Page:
For 18th c. British gentlemen on their leisurely Grand Tour of Italy, there were certain "must-see" items on their agendas: the Colosseum by moonlight, Venice during Carnival, Naples when Mt. Vesuvius was shooting sparks into the sky...and a stop at the studio in Rome of the painter Pompeo Batoni (1708-1787) for an elegant portrait to ship back home.
While Batoni painted historical and Biblical scenes as well as portraits of Italian clerics and ladies, he had his greatest success painting lush, life-sized portraits of young foreigners in classically-inspired settings. These are only three of the many, many that survive in collections around the world and on the walls of British country houses.
While indulgent parents back home might grumble at the cost of sending their scions oversees for (supposedly) educational trips that might last a year or more, they must have proudly hung these portraits in their libraries and drawing rooms. Here was the painted proof that their sons were worldly gentleman of learning and accomplishment, of confidence and self-assurance. And, much like a modern selfie, a portrait by Batoni was also proof that the gentleman had actually *been* to Italy.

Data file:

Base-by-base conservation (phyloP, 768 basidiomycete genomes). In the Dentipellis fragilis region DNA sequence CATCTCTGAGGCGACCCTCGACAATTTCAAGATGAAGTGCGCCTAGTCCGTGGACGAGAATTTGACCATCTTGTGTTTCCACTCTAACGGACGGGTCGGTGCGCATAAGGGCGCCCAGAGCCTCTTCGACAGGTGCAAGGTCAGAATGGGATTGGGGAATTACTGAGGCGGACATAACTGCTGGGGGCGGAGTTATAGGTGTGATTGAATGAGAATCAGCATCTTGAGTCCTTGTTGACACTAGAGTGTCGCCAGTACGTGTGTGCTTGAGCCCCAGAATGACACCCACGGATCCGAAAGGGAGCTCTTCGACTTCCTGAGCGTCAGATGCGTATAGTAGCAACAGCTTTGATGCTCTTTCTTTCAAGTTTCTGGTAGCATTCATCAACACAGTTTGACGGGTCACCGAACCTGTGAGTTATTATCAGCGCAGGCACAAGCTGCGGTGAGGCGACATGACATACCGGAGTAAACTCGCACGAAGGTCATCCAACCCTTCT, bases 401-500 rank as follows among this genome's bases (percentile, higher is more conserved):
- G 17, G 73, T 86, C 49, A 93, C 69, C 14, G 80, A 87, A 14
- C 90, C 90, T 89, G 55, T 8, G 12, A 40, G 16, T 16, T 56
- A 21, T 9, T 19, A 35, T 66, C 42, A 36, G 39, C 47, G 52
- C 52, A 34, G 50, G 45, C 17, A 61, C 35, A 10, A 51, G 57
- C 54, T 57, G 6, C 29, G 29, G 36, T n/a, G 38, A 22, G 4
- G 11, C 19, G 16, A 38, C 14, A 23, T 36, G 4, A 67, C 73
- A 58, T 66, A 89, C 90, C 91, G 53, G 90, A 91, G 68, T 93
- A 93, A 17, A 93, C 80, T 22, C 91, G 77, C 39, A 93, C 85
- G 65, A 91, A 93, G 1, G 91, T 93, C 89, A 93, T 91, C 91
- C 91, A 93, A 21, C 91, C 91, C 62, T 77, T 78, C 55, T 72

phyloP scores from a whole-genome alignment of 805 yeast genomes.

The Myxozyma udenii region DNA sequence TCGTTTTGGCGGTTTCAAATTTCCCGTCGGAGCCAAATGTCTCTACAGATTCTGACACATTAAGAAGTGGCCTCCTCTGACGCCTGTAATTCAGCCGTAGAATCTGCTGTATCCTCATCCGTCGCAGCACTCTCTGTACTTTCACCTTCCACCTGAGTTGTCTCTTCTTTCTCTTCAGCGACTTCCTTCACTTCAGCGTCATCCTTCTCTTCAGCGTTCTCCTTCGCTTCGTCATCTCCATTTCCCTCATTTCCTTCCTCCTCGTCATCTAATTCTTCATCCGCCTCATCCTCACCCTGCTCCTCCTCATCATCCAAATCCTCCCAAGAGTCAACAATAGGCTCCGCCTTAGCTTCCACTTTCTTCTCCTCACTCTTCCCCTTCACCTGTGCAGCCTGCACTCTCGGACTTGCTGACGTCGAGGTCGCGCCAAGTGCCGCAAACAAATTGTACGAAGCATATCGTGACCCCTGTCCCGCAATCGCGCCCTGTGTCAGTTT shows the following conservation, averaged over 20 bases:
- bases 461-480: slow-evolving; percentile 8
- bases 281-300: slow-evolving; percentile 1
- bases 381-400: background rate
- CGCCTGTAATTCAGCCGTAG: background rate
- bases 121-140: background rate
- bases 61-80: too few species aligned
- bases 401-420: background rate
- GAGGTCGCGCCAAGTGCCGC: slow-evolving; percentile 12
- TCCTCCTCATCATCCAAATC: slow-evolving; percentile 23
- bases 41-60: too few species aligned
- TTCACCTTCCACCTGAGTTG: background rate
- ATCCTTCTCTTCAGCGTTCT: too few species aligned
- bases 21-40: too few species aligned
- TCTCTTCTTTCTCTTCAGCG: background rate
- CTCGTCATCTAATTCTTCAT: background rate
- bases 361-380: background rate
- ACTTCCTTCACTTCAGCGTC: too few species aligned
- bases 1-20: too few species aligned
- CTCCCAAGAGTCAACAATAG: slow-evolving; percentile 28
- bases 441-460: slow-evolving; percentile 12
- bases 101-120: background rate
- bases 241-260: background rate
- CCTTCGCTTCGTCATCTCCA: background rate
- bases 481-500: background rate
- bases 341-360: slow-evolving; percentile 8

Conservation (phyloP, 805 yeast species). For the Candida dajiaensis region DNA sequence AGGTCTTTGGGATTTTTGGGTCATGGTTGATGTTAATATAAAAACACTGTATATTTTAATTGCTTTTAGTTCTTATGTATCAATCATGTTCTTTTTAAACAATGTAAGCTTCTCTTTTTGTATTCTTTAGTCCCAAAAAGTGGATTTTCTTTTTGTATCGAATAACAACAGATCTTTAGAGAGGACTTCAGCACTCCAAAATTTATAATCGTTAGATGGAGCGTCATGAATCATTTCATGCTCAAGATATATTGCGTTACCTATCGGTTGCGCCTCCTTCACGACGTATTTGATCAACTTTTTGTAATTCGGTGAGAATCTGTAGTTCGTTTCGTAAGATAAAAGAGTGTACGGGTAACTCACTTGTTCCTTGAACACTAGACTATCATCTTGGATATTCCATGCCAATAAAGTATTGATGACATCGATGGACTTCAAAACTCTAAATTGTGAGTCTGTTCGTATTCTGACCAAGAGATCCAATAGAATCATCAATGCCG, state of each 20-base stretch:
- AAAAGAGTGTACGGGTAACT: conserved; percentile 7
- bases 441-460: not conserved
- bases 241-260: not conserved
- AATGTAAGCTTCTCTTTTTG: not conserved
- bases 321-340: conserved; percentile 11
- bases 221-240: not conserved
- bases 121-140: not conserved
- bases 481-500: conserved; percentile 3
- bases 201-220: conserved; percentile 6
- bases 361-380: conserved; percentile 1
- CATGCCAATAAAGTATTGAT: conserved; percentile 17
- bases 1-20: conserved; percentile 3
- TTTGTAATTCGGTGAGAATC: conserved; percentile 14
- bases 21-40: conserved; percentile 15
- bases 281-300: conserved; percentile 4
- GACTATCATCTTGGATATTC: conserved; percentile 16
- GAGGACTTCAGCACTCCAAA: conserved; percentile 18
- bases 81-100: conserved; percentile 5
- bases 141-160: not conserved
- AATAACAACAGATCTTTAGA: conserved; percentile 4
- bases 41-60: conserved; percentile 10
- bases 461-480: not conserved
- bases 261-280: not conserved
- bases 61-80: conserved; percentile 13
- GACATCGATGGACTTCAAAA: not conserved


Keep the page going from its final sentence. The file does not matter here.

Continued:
Batoni knew his patrons' tastes well. In addition to trappings like maps, busts of ancient emperors, weighty tomes, a looming column, and a faithful dog, he also must have offered the suitably exotic "foreign" costume for the portrait. Whether the costume worn in each of these portraits - a fur-lined red velvet coat (worn or draped over the shoulders like a cloak) and red velvet breeches, a white silk satin waistcoat, and a black silk ribbon from the wearer's queue trailing nonchalantly forward around his collar – actually existed in the studio to be worn while posing, or was simply painted in by Batoni doesn't really matter. The beautifully textured velvet and fur indicate a rich, luxurious experience that could only be had in Rome.
So here are three portraits, three gentlemen, one costume, and one painter. Which painting do you think best captures the spirit of the Georgian gentleman having his Roman Moment? (As always, click on the images to enlarge them.)
Top left: Portrait of Richard Milles (1735-1820), by Pompeo Batoni, c. 1760s. National Gallery, London. Right: Charles Compton, 7th Earl of Northampton (1737-1763), by Pompeo Batoni, 1758. Fitzwilliam Museum, Cambridge. Bottom left: Portrait of Edward Dring, by Pompeo Batoni, 1758. Private Collection.
There’s a big difference in how we use history. But we’re equally nuts about it. To us, the everyday details of life in the past are things to talk about, ponder, make fun of -- much in the way normal people talk about their favorite reality show.
We talk about who’s wearing what and who’s sleeping with whom. We try to sort out rumor or myth from fact. We thought there must be at least three other people out there who think history’s fascinating and fun, too. This blog is for them.